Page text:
Developing a Plant Palette that Balances Aesthetic Control, Environment, and Ecology
Developing a plant palette for metropolitan areas that moves beyond the native and adapted plant palette is a very challenging and necessarily a very long term proposition. The vast corporate, design, regulatory, and research infrastructure that has evolved to the current state of the art will change very slowly, as it has in the past. As with any innovation, it will first be seen as radical and even eccentric and there will be many stakeholders that will push back hard against the tide of change. There are a number of possible scenarios for moving forward towards a more resilient and ecologically and environmentally supportive landscape palette.
One likely scenario for the transition to a more balanced palette is an incremental approach that gradually introduces native species, varieties, and selections into the infrastructure of the green industry. This would be an evolution of the ‘native and adapted’ palette that has been emerging since the 1980s, perhaps accelerated by climate change and the ‘new normal’ of warmer conditions with wide swings in rainfall patterns, coupled with increasing water needs from a rapidly growing population. This evolving palette will represent the same basic approach currently used by many designers for the selection of plants. Designers will search for aesthetically pleasing groupings, or drifts, of discrete monocultures that meet the practical, aesthetic, and financial criteria desired, albeit in a more environmentally and ecologically sustainable way.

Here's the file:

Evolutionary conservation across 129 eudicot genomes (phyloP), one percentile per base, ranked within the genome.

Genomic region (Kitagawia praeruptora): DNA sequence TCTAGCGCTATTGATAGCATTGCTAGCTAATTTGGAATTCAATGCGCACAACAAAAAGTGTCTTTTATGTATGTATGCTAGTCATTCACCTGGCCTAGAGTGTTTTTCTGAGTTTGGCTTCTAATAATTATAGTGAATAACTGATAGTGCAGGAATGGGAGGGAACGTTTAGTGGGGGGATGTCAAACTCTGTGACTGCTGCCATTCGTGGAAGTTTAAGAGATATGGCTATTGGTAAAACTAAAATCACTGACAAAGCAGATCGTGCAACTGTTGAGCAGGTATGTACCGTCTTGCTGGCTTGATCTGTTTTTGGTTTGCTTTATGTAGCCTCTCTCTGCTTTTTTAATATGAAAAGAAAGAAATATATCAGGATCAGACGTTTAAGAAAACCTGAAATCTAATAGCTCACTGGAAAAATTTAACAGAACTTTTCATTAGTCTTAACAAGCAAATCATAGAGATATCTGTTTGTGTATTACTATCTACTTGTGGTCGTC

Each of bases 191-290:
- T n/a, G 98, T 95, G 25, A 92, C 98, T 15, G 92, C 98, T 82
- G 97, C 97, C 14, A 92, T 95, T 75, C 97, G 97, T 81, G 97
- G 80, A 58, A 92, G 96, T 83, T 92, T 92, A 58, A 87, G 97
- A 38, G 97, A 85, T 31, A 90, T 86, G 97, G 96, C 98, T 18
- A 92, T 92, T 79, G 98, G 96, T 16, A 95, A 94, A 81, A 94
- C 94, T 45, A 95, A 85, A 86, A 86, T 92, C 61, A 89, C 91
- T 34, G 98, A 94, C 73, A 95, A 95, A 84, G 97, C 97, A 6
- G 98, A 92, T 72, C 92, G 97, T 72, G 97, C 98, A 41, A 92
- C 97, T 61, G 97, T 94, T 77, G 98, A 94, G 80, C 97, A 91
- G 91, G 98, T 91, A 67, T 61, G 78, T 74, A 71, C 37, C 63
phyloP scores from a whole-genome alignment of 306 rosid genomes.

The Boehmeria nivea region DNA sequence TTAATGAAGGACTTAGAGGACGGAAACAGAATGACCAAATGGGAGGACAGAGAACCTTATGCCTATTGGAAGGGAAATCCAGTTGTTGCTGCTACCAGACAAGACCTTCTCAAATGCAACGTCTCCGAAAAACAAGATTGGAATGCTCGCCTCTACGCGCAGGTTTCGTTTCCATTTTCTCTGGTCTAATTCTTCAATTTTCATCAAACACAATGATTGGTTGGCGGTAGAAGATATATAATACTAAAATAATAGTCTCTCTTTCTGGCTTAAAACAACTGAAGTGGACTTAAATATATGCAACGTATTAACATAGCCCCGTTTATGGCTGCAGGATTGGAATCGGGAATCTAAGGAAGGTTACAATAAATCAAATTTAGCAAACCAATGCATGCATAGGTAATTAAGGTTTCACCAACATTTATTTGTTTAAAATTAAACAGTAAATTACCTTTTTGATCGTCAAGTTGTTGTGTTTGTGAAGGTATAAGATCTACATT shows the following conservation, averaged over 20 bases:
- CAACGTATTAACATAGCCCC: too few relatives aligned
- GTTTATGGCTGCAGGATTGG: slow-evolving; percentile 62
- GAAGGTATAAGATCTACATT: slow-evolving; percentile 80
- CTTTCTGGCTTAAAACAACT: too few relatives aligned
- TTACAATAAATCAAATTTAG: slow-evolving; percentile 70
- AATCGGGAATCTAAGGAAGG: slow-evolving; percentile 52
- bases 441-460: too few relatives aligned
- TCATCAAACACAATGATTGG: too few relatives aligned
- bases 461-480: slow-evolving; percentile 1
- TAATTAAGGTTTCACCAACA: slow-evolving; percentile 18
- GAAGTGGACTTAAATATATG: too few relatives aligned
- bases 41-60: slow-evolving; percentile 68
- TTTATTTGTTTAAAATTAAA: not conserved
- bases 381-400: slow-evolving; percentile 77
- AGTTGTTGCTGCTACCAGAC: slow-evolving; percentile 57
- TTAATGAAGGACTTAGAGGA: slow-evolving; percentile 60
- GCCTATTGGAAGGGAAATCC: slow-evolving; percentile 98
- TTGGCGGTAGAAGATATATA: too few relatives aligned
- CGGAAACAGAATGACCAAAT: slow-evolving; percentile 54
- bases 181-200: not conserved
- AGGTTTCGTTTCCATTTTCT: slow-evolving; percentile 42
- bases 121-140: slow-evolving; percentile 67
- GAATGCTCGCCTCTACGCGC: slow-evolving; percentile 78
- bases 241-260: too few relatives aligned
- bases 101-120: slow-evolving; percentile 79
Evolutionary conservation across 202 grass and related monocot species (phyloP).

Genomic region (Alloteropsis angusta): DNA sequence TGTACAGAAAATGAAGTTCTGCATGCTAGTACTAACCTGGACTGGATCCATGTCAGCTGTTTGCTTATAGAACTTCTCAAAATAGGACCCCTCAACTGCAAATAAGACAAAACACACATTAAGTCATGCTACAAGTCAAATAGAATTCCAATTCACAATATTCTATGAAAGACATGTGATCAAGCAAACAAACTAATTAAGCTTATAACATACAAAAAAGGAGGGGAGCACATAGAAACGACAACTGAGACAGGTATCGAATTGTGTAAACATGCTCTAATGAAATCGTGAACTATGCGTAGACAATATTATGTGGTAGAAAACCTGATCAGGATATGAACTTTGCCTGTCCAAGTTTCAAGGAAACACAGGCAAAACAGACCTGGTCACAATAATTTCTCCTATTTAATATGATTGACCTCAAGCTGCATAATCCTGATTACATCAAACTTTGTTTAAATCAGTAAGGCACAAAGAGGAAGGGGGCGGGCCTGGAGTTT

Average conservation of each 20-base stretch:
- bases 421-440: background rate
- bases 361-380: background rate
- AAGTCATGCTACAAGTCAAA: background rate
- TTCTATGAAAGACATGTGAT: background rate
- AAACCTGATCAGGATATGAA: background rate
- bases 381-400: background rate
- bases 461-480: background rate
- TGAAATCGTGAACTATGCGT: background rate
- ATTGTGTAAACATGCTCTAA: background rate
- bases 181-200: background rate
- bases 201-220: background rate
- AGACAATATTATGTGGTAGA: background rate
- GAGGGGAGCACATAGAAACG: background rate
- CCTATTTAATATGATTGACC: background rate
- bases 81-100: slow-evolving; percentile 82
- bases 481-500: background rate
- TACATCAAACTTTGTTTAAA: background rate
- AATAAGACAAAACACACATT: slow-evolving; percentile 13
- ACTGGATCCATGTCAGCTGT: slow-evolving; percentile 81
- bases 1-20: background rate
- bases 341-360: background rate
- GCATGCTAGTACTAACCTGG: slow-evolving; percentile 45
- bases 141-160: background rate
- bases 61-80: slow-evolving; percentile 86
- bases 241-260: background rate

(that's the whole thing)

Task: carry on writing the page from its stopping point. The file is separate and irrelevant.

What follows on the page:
Soil structure (how soil particles are held together to form larger structures within the soil) is recognized as an important property of a healthy soil. Grading, tilling, soil compaction and screening soils during the soil processing and mixing process damages structure. Structure makes significant contributions to improving root, air and water movement thru the soil. Soil screening is extremely damaging to structure but is included in most soil specifications.
Why do we screen soils and what happens if we do not? Prior to the mid 1970’s soils were rarely screened and landscape plants performed quite well. Installed soil was moved with clumps or peds throughout the stockpile. In the last 15-20 years farmers who have stopped tilling their soil have found significant improvements in soil performance. Several new research projects suggest that elimination of the screening and tilling processes in favor of mixing techniques or soil fracturing that preserve clumps of residual soil structure may improve landscape soils.